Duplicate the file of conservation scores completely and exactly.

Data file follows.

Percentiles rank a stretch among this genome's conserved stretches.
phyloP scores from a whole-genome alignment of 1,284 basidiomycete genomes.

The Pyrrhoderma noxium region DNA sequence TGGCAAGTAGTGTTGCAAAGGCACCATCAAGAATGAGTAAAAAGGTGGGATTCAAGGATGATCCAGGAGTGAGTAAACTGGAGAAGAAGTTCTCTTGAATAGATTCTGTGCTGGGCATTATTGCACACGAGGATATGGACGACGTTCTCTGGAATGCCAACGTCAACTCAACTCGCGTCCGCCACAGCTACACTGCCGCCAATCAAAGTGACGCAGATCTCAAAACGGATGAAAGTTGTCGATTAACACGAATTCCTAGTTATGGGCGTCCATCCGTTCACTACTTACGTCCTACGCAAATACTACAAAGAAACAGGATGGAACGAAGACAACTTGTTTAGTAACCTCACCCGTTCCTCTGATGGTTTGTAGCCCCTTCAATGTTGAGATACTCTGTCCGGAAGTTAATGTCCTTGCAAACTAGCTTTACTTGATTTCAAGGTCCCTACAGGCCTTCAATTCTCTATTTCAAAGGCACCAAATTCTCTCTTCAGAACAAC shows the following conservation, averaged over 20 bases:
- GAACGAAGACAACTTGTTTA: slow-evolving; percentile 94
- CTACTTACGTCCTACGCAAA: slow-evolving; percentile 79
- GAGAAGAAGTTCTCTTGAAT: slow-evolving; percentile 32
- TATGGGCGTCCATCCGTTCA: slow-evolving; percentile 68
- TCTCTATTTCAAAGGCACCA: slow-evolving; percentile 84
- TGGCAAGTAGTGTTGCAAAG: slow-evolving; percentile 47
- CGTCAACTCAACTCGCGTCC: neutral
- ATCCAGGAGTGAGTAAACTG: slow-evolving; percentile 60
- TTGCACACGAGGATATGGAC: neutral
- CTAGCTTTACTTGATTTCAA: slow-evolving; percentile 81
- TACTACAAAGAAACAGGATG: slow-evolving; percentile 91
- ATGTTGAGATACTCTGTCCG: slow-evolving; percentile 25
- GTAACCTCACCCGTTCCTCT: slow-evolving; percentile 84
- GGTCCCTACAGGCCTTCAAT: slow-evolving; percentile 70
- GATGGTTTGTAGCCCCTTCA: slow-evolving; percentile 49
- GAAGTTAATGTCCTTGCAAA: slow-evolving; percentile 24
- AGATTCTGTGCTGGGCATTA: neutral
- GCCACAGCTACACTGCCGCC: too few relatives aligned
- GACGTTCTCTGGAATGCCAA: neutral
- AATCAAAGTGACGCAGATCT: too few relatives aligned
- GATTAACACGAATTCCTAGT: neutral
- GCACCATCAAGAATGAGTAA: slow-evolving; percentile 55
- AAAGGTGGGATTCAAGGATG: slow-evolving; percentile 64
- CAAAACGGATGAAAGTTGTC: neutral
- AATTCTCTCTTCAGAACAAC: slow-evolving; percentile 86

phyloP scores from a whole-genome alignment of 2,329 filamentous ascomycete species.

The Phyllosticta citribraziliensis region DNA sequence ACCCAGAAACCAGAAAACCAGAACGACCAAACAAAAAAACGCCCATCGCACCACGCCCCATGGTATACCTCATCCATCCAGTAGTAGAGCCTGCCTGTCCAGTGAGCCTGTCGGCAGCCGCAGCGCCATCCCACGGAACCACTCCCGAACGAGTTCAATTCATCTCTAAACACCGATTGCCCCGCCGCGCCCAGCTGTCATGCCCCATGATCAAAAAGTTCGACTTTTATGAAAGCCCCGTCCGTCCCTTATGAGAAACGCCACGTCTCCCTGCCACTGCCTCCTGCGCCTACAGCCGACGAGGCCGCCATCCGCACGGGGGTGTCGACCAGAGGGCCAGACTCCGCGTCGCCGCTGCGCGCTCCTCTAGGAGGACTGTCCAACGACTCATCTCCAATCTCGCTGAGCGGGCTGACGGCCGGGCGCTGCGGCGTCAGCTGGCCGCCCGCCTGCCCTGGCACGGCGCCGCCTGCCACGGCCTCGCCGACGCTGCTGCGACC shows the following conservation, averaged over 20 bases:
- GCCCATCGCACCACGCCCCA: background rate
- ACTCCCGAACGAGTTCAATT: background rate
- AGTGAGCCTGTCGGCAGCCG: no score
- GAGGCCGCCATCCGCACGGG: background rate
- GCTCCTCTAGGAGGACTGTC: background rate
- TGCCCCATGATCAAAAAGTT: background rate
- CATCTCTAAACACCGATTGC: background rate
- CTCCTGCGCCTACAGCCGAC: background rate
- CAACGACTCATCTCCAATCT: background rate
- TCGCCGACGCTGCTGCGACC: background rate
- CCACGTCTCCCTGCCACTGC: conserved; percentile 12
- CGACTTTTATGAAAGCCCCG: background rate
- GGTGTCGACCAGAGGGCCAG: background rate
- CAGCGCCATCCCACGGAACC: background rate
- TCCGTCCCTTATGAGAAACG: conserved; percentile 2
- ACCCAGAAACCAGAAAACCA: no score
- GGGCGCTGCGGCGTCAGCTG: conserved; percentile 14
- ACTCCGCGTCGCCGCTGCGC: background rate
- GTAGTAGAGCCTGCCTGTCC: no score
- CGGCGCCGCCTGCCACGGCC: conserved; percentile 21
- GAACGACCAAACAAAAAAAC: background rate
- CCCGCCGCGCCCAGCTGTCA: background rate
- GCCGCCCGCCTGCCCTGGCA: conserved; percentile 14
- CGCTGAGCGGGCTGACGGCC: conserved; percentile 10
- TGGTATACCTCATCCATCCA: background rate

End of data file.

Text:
Percentiles rank a stretch among this genome's conserved stretches.
phyloP scores from a whole-genome alignment of 1,284 basidiomycete genomes.

The Pyrrhoderma noxium region DNA sequence TGGCAAGTAGTGTTGCAAAGGCACCATCAAGAATGAGTAAAAAGGTGGGATTCAAGGATGATCCAGGAGTGAGTAAACTGGAGAAGAAGTTCTCTTGAATAGATTCTGTGCTGGGCATTATTGCACACGAGGATATGGACGACGTTCTCTGGAATGCCAACGTCAACTCAACTCGCGTCCGCCACAGCTACACTGCCGCCAATCAAAGTGACGCAGATCTCAAAACGGATGAAAGTTGTCGATTAACACGAATTCCTAGTTATGGGCGTCCATCCGTTCACTACTTACGTCCTACGCAAATACTACAAAGAAACAGGATGGAACGAAGACAACTTGTTTAGTAACCTCACCCGTTCCTCTGATGGTTTGTAGCCCCTTCAATGTTGAGATACTCTGTCCGGAAGTTAATGTCCTTGCAAACTAGCTTTACTTGATTTCAAGGTCCCTACAGGCCTTCAATTCTCTATTTCAAAGGCACCAAATTCTCTCTTCAGAACAAC shows the following conservation, averaged over 20 bases:
- GAACGAAGACAACTTGTTTA: slow-evolving; percentile 94
- CTACTTACGTCCTACGCAAA: slow-evolving; percentile 79
- GAGAAGAAGTTCTCTTGAAT: slow-evolving; percentile 32
- TATGGGCGTCCATCCGTTCA: slow-evolving; percentile 68
- TCTCTATTTCAAAGGCACCA: slow-evolving; percentile 84
- TGGCAAGTAGTGTTGCAAAG: slow-evolving; percentile 47
- CGTCAACTCAACTCGCGTCC: neutral
- ATCCAGGAGTGAGTAAACTG: slow-evolving; percentile 60
- TTGCACACGAGGATATGGAC: neutral
- CTAGCTTTACTTGATTTCAA: slow-evolving; percentile 81
- TACTACAAAGAAACAGGATG: slow-evolving; percentile 91
- ATGTTGAGATACTCTGTCCG: slow-evolving; percentile 25
- GTAACCTCACCCGTTCCTCT: slow-evolving; percentile 84
- GGTCCCTACAGGCCTTCAAT: slow-evolving; percentile 70
- GATGGTTTGTAGCCCCTTCA: slow-evolving; percentile 49
- GAAGTTAATGTCCTTGCAAA: slow-evolving; percentile 24
- AGATTCTGTGCTGGGCATTA: neutral
- GCCACAGCTACACTGCCGCC: too few relatives aligned
- GACGTTCTCTGGAATGCCAA: neutral
- AATCAAAGTGACGCAGATCT: too few relatives aligned
- GATTAACACGAATTCCTAGT: neutral
- GCACCATCAAGAATGAGTAA: slow-evolving; percentile 55
- AAAGGTGGGATTCAAGGATG: slow-evolving; percentile 64
- CAAAACGGATGAAAGTTGTC: neutral
- AATTCTCTCTTCAGAACAAC: slow-evolving; percentile 86

phyloP scores from a whole-genome alignment of 2,329 filamentous ascomycete species.

The Phyllosticta citribraziliensis region DNA sequence ACCCAGAAACCAGAAAACCAGAACGACCAAACAAAAAAACGCCCATCGCACCACGCCCCATGGTATACCTCATCCATCCAGTAGTAGAGCCTGCCTGTCCAGTGAGCCTGTCGGCAGCCGCAGCGCCATCCCACGGAACCACTCCCGAACGAGTTCAATTCATCTCTAAACACCGATTGCCCCGCCGCGCCCAGCTGTCATGCCCCATGATCAAAAAGTTCGACTTTTATGAAAGCCCCGTCCGTCCCTTATGAGAAACGCCACGTCTCCCTGCCACTGCCTCCTGCGCCTACAGCCGACGAGGCCGCCATCCGCACGGGGGTGTCGACCAGAGGGCCAGACTCCGCGTCGCCGCTGCGCGCTCCTCTAGGAGGACTGTCCAACGACTCATCTCCAATCTCGCTGAGCGGGCTGACGGCCGGGCGCTGCGGCGTCAGCTGGCCGCCCGCCTGCCCTGGCACGGCGCCGCCTGCCACGGCCTCGCCGACGCTGCTGCGACC shows the following conservation, averaged over 20 bases:
- GCCCATCGCACCACGCCCCA: background rate
- ACTCCCGAACGAGTTCAATT: background rate
- AGTGAGCCTGTCGGCAGCCG: no score
- GAGGCCGCCATCCGCACGGG: background rate
- GCTCCTCTAGGAGGACTGTC: background rate
- TGCCCCATGATCAAAAAGTT: background rate
- CATCTCTAAACACCGATTGC: background rate
- CTCCTGCGCCTACAGCCGAC: background rate
- CAACGACTCATCTCCAATCT: background rate
- TCGCCGACGCTGCTGCGACC: background rate
- CCACGTCTCCCTGCCACTGC: conserved; percentile 12
- CGACTTTTATGAAAGCCCCG: background rate
- GGTGTCGACCAGAGGGCCAG: background rate
- CAGCGCCATCCCACGGAACC: background rate
- TCCGTCCCTTATGAGAAACG: conserved; percentile 2
- ACCCAGAAACCAGAAAACCA: no score
- GGGCGCTGCGGCGTCAGCTG: conserved; percentile 14
- ACTCCGCGTCGCCGCTGCGC: background rate
- GTAGTAGAGCCTGCCTGTCC: no score
- CGGCGCCGCCTGCCACGGCC: conserved; percentile 21
- GAACGACCAAACAAAAAAAC: background rate
- CCCGCCGCGCCCAGCTGTCA: background rate
- GCCGCCCGCCTGCCCTGGCA: conserved; percentile 14
- CGCTGAGCGGGCTGACGGCC: conserved; percentile 10
- TGGTATACCTCATCCATCCA: background rate